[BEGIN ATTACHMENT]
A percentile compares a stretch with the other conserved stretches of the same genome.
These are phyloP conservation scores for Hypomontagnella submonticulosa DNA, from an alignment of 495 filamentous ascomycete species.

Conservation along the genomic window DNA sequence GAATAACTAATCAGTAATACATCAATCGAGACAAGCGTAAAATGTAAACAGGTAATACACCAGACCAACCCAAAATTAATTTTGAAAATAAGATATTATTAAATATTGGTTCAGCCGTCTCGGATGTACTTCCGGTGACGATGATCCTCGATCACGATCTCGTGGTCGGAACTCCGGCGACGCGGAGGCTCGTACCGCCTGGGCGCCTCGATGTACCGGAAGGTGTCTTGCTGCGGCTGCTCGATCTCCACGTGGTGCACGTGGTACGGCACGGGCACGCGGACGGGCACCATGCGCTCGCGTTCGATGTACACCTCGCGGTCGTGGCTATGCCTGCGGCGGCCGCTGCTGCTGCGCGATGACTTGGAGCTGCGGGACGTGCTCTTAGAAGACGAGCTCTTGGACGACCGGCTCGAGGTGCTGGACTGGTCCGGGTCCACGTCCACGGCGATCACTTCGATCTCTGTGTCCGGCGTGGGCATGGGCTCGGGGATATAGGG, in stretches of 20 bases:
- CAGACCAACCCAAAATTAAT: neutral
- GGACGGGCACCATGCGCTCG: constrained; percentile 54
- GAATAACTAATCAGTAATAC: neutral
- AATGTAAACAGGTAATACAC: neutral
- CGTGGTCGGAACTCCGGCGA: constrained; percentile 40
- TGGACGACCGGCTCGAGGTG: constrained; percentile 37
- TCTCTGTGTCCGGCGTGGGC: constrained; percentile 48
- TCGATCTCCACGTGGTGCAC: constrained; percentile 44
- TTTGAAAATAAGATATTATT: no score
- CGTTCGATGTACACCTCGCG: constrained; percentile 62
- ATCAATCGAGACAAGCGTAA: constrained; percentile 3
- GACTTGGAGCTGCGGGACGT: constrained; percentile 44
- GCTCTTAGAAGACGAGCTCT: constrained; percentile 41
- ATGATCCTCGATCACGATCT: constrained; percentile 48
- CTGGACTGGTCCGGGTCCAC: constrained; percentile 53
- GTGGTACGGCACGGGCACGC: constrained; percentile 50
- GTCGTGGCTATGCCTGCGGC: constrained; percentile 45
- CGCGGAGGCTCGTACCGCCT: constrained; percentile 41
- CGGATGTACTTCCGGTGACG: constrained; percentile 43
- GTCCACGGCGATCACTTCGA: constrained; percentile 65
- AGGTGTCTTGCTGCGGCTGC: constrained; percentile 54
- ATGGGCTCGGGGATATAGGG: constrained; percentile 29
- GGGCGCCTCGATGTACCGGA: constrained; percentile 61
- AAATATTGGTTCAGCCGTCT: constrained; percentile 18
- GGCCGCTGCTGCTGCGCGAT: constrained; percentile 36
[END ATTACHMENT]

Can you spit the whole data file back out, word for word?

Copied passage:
A percentile compares a stretch with the other conserved stretches of the same genome.
These are phyloP conservation scores for Hypomontagnella submonticulosa DNA, from an alignment of 495 filamentous ascomycete species.

Conservation along the genomic window DNA sequence GAATAACTAATCAGTAATACATCAATCGAGACAAGCGTAAAATGTAAACAGGTAATACACCAGACCAACCCAAAATTAATTTTGAAAATAAGATATTATTAAATATTGGTTCAGCCGTCTCGGATGTACTTCCGGTGACGATGATCCTCGATCACGATCTCGTGGTCGGAACTCCGGCGACGCGGAGGCTCGTACCGCCTGGGCGCCTCGATGTACCGGAAGGTGTCTTGCTGCGGCTGCTCGATCTCCACGTGGTGCACGTGGTACGGCACGGGCACGCGGACGGGCACCATGCGCTCGCGTTCGATGTACACCTCGCGGTCGTGGCTATGCCTGCGGCGGCCGCTGCTGCTGCGCGATGACTTGGAGCTGCGGGACGTGCTCTTAGAAGACGAGCTCTTGGACGACCGGCTCGAGGTGCTGGACTGGTCCGGGTCCACGTCCACGGCGATCACTTCGATCTCTGTGTCCGGCGTGGGCATGGGCTCGGGGATATAGGG, in stretches of 20 bases:
- CAGACCAACCCAAAATTAAT: neutral
- GGACGGGCACCATGCGCTCG: constrained; percentile 54
- GAATAACTAATCAGTAATAC: neutral
- AATGTAAACAGGTAATACAC: neutral
- CGTGGTCGGAACTCCGGCGA: constrained; percentile 40
- TGGACGACCGGCTCGAGGTG: constrained; percentile 37
- TCTCTGTGTCCGGCGTGGGC: constrained; percentile 48
- TCGATCTCCACGTGGTGCAC: constrained; percentile 44
- TTTGAAAATAAGATATTATT: no score
- CGTTCGATGTACACCTCGCG: constrained; percentile 62
- ATCAATCGAGACAAGCGTAA: constrained; percentile 3
- GACTTGGAGCTGCGGGACGT: constrained; percentile 44
- GCTCTTAGAAGACGAGCTCT: constrained; percentile 41
- ATGATCCTCGATCACGATCT: constrained; percentile 48
- CTGGACTGGTCCGGGTCCAC: constrained; percentile 53
- GTGGTACGGCACGGGCACGC: constrained; percentile 50
- GTCGTGGCTATGCCTGCGGC: constrained; percentile 45
- CGCGGAGGCTCGTACCGCCT: constrained; percentile 41
- CGGATGTACTTCCGGTGACG: constrained; percentile 43
- GTCCACGGCGATCACTTCGA: constrained; percentile 65
- AGGTGTCTTGCTGCGGCTGC: constrained; percentile 54
- ATGGGCTCGGGGATATAGGG: constrained; percentile 29
- GGGCGCCTCGATGTACCGGA: constrained; percentile 61
- AAATATTGGTTCAGCCGTCT: constrained; percentile 18
- GGCCGCTGCTGCTGCGCGAT: constrained; percentile 36